If, by chance, we were to talk of chaos, on the quantum level, it would be non-deterministic chaos. It wouldn’t matter if you were given the same conditions or not, non-linear dynamic systems do not repeat themselves. With that said, chaotic systems can be in synchrony without accompaniment from periodicity. Spontaneous order can arise out of “coupled disorder”; your brain, human ecology, life, your body’s immune response, etc., are all functions of spontaneous order. Chaos theory states that if you could determine the initial conditions (an example of this would be using -1 and 9 as the implied values for the diacritic dots over “i” and “j“, e.g., “Watson ‘i/j’ Theory“), then you could have exact deterministic predictability; yet, quantum mechanics functions on the principle that you can’t do this with the actual world and its functionality. Understand, that some things are indeed more predictable than what some would think. Take for instance, predicting how a die’s roll. How a die rolls and “jumps” across the table and how it interacts with the aerodynamic drag acting upon the die as it flies through the air is defined by classical mechanics. In this case, random is not defined in the context of being indeterminate but chaotic. For it being chaotic, the behavior of the die is not-so-easily calculable and any small deviation between the interaction of the die and the table it’s flying across can cause several huge differences that determine the number on which the die will land (in this event,  that’s what “chaotic” means). The actions of the die seems as if it’s locked in an indeterminate mechanism, though it’s not. When any object impacts another object it’s defined by the principles of classical physics (reducible to individual events), i.e., the bounces that the die takes in conjunction with air resistance, these events are governed by the laws of the conservation of energy [and conversation of momentum]. Those two laws, in addition to the laws of aerodynamic effects determining what a die does as it bounces across the table. The actions upon the die is reducible to what happens during its movement across the table; if not, then we must claim that “other” indeterminate processes operating on the die while the die is in action.

Non-deterministic systems evolve in such a way that no amount of [prior] information will tell you what the outcome will be with near-100% certainty. Contrary to popular [scientific] belief, quantum mechanics yields indeterminacy. Unpredictable systems evolve in a way that if you knew the exact initial conditions (and rules), you can predict the outcome with 100% certainty but the slightest error in your initial conditions (or, rules) will yield outcomes different from what you’d expected. So, play around with different implied values for the diacritic dots over “i” and/or “j” and see what your derived values are if you were to use another numerical value for the name “Susie” other than -1 and see if the derived value is 13.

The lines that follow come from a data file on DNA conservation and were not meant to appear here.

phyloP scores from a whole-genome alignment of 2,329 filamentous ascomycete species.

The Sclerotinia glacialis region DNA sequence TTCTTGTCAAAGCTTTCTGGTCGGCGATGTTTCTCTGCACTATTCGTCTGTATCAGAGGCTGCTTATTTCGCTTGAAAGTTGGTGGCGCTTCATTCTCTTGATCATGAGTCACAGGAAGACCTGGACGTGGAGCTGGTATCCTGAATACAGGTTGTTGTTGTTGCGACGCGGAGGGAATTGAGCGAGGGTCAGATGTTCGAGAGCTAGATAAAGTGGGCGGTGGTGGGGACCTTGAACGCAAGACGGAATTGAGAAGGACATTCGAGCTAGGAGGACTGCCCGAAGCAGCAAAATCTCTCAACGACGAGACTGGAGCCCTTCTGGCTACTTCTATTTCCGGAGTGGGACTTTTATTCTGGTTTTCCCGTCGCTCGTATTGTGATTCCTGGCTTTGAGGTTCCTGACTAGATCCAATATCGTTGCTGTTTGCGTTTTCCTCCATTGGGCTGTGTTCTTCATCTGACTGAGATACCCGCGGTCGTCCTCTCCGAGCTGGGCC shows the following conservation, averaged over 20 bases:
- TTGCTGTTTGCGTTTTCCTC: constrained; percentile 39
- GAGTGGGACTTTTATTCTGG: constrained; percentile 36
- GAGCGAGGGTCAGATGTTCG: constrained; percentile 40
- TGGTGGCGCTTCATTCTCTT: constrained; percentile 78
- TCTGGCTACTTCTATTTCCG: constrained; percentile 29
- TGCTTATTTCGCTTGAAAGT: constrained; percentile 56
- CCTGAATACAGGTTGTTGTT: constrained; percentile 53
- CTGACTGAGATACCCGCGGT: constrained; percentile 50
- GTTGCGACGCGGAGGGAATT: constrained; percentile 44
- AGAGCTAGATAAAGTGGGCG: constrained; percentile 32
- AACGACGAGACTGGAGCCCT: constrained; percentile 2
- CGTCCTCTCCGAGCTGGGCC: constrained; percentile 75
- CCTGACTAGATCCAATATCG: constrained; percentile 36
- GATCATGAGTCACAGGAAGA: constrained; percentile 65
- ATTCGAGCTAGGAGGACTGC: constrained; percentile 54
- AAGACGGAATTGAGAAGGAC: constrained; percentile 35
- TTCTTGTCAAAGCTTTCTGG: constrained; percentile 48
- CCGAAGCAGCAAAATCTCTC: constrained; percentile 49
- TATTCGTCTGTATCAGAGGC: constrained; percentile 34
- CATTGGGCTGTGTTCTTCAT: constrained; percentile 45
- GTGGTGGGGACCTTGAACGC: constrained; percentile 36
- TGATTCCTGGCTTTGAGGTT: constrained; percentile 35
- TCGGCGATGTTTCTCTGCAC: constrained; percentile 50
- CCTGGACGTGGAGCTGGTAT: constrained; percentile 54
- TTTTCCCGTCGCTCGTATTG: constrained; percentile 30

It won’t be.

In closing, you can think of entropy as anti-information (in the Greek, the prefix anti– means “instead of”, not “against”, like it does in American English). Say I have a 400-mb cd-rom with old pictures in it. If I were to take a hammer to it, I’ll destroy those pictures and, as a result, I would have increased the entropy of the world by 400-mb (you can measure entropy and thermodynamics using megabytes). If I were to leave that cd alone, what will happen is that the cd will spontaneously decay away. Also, the pictures (information) will decay as well.. However, the direct opposite does not happen; if I leave the cd alone, a photo album does not spontaneously appear. Also, thermodynamics of information is an active area of research [in physics]. An increase in entropy corresponds with an increase in heat. The reason why your desktop/laptop “gets hot” is because your computer’s simultaneously doing tons of calculations while you’re entering in “information” and when that “information” (data) gets erased from the CPU, this, in turn, increase entropy. The best way to “erase” information is to burn it. Things that are not-so-obvious turn out to be related–somewhat. How would you define “temperature”? In a bottom-up/top-down relationship, temperature would be what you’d measure with a thermometer. Well, you can look at entropy in a similar light since entropy is the function of energy placed into a system versus how much the temperature [within that system] changes.

In my hand, I have a cup of ice, right? There is an entropy associated with that cup of ice:

\frac{41 J}{mol K}

Now, watch that cup of ice melt into water and the entropy is now:

\frac{70 J}{mol K}

Do know that some [scientists] will model that and try to convince you by telling you that due to some “weird quantum entanglement effect”, that the entropy of the universe is constant. In other words, you’re witnessing water (read: the universe) change from one form into another, yet in order for you to comprehend what’s happening before your very eyes you’ll need implication of quantum entanglement to justify exactly what it is that you’re seeing. Does that make any sense to you? Answer: I would hope not. I’m watching ice change entropy from one form (as ice) into another entropy (melting into liquid water (keep in mind what I stated earlier about heat increasing corresponding with an increase in entropy)).

-Desmond (DTO™)